Swimming in a lake during these upcoming summer days can be a great way for you and your family to enjoy some time together. It’s important to keep in mind that swimming in a lake can also be dangerous if you aren’t careful.
Luckily, most lake hazards are preventable. With a few precautions, you can avoid an accident and still have a great time. Here are several steps you can take to protect yourself while swimming in a lake:
Never Swim Alone
Many people remember the buddy system from when they were children at summer camp. The idea is that each child is paired up with a “buddy” who they are responsible for checking in on during the swim session. This is a great safety technique that helps kids to be accountable for their actions. The same principle can be implemented among adults as well. Never swim alone. This way, if you or someone else is in trouble, there will always be help nearby.
Use a Life Jacket
Life jackets aren’t only for inexperienced swimmers. For instance, you’ll be glad you have one if you get tired or injured while in the water. A life jacket will keep you afloat until help is available. Whether you are a newbie testing out the waters or you’re a pro taking a swim, life jackets can save your life. Just make sure it’s U.S. Coast Guard approved!
Beware of Bacteria
It’s a fact that lakes contain bacteria that can cause illness. This doesn’t necessarily mean that you should avoid swimming in fresh water, but it does mean that you need to take steps to stay healthy. The best way to keep that bacterium from causing havoc on your body is to keep it out of your body in the first place.
First and foremost, avoid swallowing large amounts of the water while swimming in a lake. You can also prevent these nasty microbes from getting into your nasal cavity by using nose plugs, or by holding your nose.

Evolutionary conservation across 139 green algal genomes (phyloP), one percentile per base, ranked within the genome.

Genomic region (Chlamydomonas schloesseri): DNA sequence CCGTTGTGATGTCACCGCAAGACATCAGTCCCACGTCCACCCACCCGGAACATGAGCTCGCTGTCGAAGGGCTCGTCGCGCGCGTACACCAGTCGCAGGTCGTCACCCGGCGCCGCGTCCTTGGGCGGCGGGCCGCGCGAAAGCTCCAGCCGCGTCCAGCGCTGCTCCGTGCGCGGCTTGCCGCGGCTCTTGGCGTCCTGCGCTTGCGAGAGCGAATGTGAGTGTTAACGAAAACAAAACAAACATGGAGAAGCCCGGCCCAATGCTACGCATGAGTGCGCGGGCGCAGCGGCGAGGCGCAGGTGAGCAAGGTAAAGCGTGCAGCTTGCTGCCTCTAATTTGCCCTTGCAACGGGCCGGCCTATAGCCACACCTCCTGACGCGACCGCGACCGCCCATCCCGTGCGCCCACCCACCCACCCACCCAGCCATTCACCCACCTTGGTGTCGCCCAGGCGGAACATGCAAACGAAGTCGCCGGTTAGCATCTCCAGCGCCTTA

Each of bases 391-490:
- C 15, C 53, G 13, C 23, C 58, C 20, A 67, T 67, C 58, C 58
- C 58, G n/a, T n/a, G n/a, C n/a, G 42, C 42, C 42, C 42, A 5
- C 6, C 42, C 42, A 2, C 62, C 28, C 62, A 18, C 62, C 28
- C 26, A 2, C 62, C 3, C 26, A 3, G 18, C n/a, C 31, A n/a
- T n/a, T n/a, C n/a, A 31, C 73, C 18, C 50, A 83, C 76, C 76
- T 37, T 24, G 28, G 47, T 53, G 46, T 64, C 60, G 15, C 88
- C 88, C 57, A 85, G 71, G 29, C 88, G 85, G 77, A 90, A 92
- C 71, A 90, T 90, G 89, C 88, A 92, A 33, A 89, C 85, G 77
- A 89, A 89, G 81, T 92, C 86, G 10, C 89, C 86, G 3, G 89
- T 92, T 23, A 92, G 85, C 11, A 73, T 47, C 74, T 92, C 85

Last, don’t go swimming if you have any open wounds. This even includes that unfortunate shaving mishap. Alternately, if you got any wounds while swimming, like cutting yourself on a rock, immediately clean and treat the injury.
Check the Weather
Make sure you check the forecast before you go swimming in a lake or any open water. If a storm is looming, things can get dangerous pretty quickly. When lightning strikes water, the water conducts electricity and can cause a serious injury. In case of a thunderstorm, seek shelter indoors and don’t approach the water again until thirty minutes after the last thunder is heard.
Additional Tips for Swimming in a Lake:
- Don’t jump into unfamiliar waters. Sharp rocks, shallow water or debris may be lingering just under the surface.
- Becoming trained in CPR can help you to safe a life!
- Wear bright colors and encourage others to do the same. Should someone be in trouble, these colors will be easier to spot.
- Obey the rules. Most beaches, public lakes and pools display recommendations for swimming safety conditions. Be on the lookout for colored flags that designate whether the water is safe to enter.